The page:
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I have been noticing how clever the dedup is. But that is not the issue today. My initial problem is I am backing up a unique media server. Just the one machine, but 9TB of data films and music.

First backup caught me out as I had to swap from images to file backup which meant needing more space. So I jammed my server full. That three day backup suddenly was showing over a billion days remaining which is when I realised something was wrong. Haha! So next test will be to see if urbackup can resume that stalled backup okay now I have added more storage to the server.

AH. Turns out urbackup did not like a four day pause in a backup as it won’t resume that previous backup. No acknowledgement of any of those files having been transferred. :frowning: no log has it, only the stats page seems to be able to count those TBs.

I’ve restarted the server with more space, and hitting Continue on the client now gave me an even longer ETA of 9 days for the backup. Back at 0%.

Oh well… it is but a learning curve. I’ll give it a few hours in case the dedup side kicks in and it spots the data is already there and nothing needs backing up. Otherwise I may as well delete it all and start fresh.

I assume as I can’t see the big backup listed in the logs, when it stalled it was abandoned and now I have 8TB of orphaned data? Today’s Incremental backup seems to be writing out the same files again as if they don’t exist.

I’ll monitor it for another hour, but it looks like I’ll have no choice but to stop it and wipe it all out. I can’t have it “forgetting” about 8TB of already backed up data as I’ll end up filling up the server again. :smiley:

Okay - so reading the manuals I see that I can run urbackupsrv remove-unknown to clear out anything that is unknown\unsuccessful from the folders? I guess if that 8TB of data is really “lost” to the urbackup server this is my saviour? Is this in the GUI somewhere? I get a Permission Denied when I try and run it from the command line on the server.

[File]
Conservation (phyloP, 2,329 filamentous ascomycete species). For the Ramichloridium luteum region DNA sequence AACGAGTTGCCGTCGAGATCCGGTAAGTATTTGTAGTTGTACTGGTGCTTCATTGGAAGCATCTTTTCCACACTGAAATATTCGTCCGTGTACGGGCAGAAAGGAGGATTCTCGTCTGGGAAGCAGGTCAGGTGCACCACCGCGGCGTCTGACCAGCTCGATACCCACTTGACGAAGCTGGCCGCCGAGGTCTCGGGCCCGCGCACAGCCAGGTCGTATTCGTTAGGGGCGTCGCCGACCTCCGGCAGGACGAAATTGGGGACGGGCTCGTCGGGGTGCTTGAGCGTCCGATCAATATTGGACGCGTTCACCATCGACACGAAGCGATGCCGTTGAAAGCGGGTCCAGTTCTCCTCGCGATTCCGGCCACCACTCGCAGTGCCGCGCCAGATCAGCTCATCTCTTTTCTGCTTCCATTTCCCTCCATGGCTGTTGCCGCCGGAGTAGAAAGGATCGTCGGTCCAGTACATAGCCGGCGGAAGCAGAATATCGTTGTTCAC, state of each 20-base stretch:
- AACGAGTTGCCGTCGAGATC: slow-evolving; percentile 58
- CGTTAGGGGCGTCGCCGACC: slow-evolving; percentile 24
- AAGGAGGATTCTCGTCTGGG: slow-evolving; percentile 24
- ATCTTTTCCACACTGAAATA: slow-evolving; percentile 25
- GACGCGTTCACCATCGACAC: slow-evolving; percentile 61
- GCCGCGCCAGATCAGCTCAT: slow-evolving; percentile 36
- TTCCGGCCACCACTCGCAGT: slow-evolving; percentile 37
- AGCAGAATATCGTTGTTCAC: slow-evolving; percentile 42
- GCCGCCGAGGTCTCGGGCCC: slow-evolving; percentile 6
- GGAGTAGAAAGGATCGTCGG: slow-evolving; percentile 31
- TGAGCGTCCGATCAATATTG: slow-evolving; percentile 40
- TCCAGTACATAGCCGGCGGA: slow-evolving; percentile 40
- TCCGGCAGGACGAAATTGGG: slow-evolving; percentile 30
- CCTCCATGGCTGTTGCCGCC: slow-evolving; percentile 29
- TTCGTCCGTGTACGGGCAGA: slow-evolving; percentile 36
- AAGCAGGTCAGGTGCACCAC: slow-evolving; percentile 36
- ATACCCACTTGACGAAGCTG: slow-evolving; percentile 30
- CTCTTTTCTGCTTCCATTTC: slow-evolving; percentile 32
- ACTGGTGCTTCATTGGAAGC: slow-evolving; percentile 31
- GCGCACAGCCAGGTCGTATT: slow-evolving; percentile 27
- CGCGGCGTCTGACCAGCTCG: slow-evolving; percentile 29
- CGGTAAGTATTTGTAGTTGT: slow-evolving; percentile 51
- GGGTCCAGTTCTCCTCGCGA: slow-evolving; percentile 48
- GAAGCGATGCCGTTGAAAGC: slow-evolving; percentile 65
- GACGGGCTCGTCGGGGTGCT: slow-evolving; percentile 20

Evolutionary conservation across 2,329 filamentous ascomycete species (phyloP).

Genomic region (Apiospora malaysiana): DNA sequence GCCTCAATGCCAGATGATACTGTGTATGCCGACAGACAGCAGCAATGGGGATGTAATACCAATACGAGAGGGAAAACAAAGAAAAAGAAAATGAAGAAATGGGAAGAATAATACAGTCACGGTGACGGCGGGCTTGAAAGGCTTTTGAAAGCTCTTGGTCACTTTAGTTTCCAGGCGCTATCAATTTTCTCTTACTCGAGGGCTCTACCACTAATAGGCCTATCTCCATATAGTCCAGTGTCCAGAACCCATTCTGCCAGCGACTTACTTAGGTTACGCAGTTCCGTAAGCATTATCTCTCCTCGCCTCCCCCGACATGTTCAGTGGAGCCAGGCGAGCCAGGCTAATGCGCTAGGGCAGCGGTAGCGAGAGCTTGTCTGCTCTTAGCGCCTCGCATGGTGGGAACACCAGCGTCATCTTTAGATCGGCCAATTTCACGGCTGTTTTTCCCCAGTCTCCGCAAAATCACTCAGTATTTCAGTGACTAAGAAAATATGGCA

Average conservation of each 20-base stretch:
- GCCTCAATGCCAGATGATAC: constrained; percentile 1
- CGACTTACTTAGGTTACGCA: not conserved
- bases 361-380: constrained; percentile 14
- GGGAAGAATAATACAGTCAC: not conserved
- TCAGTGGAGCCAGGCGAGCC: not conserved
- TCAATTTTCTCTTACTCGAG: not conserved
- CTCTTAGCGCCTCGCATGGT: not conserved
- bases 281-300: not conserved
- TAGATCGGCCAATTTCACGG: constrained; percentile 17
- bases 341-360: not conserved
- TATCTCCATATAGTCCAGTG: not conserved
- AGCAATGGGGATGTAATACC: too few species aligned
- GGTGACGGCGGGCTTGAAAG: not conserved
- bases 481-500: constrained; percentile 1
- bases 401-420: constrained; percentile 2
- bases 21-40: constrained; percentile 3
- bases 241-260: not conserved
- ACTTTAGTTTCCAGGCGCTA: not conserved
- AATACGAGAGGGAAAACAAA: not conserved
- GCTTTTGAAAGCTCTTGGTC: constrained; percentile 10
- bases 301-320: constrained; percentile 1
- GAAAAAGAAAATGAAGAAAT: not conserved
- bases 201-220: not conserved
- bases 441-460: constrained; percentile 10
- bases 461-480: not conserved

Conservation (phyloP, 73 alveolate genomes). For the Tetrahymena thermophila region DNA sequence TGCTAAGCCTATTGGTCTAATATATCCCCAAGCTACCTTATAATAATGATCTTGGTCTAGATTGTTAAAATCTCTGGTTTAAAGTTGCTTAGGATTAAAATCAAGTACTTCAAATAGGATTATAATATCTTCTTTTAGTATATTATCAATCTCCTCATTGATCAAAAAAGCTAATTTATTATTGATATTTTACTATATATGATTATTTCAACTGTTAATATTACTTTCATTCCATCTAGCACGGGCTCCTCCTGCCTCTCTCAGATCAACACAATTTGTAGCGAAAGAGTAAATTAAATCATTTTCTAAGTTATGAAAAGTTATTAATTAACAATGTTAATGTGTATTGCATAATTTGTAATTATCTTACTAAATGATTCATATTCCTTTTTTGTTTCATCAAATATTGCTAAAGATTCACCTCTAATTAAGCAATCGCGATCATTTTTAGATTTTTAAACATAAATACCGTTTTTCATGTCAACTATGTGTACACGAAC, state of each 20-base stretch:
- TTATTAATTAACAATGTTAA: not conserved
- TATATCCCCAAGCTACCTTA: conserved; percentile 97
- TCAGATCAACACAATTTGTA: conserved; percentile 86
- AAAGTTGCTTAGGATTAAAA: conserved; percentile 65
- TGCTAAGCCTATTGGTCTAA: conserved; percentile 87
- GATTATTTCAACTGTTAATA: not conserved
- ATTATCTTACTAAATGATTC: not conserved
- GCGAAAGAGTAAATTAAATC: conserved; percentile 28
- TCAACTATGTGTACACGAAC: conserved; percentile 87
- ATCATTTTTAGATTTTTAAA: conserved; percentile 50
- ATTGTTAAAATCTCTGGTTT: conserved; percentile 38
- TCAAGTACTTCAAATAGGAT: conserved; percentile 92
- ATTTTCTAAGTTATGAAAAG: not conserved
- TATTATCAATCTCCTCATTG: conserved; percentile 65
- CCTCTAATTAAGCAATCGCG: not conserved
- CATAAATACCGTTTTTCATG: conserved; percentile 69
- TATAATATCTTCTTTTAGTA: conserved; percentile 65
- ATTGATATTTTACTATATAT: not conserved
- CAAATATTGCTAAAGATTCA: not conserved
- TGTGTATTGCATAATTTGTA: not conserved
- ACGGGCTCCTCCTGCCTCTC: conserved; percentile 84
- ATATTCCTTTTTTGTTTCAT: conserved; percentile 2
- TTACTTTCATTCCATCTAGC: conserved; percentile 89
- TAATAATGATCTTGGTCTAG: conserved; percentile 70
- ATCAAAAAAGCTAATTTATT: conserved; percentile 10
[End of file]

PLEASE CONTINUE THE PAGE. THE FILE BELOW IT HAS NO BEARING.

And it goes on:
With the Virtual Clients I wanted to split the backup into “backup these three folders daily” and “Backup this 8TB of files monthly”. If I read this correctly I just need to add one “virtual” client. Then assign the “fast” directories to the first client, and the slower files to the virtual version. Giving me two clients listed: GERTY and GERTY[media]. With GERTY getting the daily backups on the core folders, and GERTY[media] getting monthly runs on a different set of folders?

(Edit note: This post has been re-written \ added to a few times as I answer my own puzzles)

Yes, this will absolutely work.

Make sure you do it from an elevated CMD prompt.

I went through an interesting experience where that script came in super handy.


I’m logged in as root on a linux based UNRAID server. I’m not sure if the command fully works. Where am I supposed to run it from? Where is the file urbackupsrv? I may have to go back to the UNRAID forum and check if the command is available.

As this is basically the first backup I may just save time by nuking all of it and starting fresh. it has been a good learning curve to find what I can and can’t do.

Bingo. Got it. In UNRAID there is a Console attached to the Docker I can run this from. I have now triggered the command and success text has floated past. But it is completed far too quickly for my liking.

Maybe it still thinks these files are part of the backup? Even though I can’t find them listed anywhere. I’ll have to look closer again later. What I don’t get is there is nothing saying the backup was a success, so no way to recover one of these files.

This doesn’t make sense… okay, here is a list of backups:

Notice the sizes.

Here is a list of folders:

If I go inside 210523-2047 it is huge - many TBs of data. The 8TBs of drives R,S,T. And yet I do not see it listed. I was expecting the urbackupsrv remove-unknown sweep to delete that folder, yet it survived. This is the abandoned backup from when the server filled to full.

Weird… I just copied the backup_server-files.db out to another PC to look at in DB Browser for SQL Lite and sure enough, there are all those files listed. Okay, so piecing the puzzle together. The backup software is hardy enough to recognise it has a copy of all the files, but as the backup never completed I assume this is why they are not listed for me to access.

A new backup is running again… but now I am certain I have totally stuffed in. It is slowly doing a “full backup” which should be identical to what already exists. And as the hours tick by it goes from 3 days, to 9 day, to 15 days, to 21 days… and still not even past 1%. Edit: Funny… 10 mins after posting this comment the time started dropping fast… now below 13 days and dropping… I guess this is the calculating the dedups. Even as I type this it is now down to 11days. 30mins later and we are at 4days, 2% done. Zero data has actually been added to the server in that time - which would be correct as nothing has changed. Maybe I’ll leave it overnight to see what happens…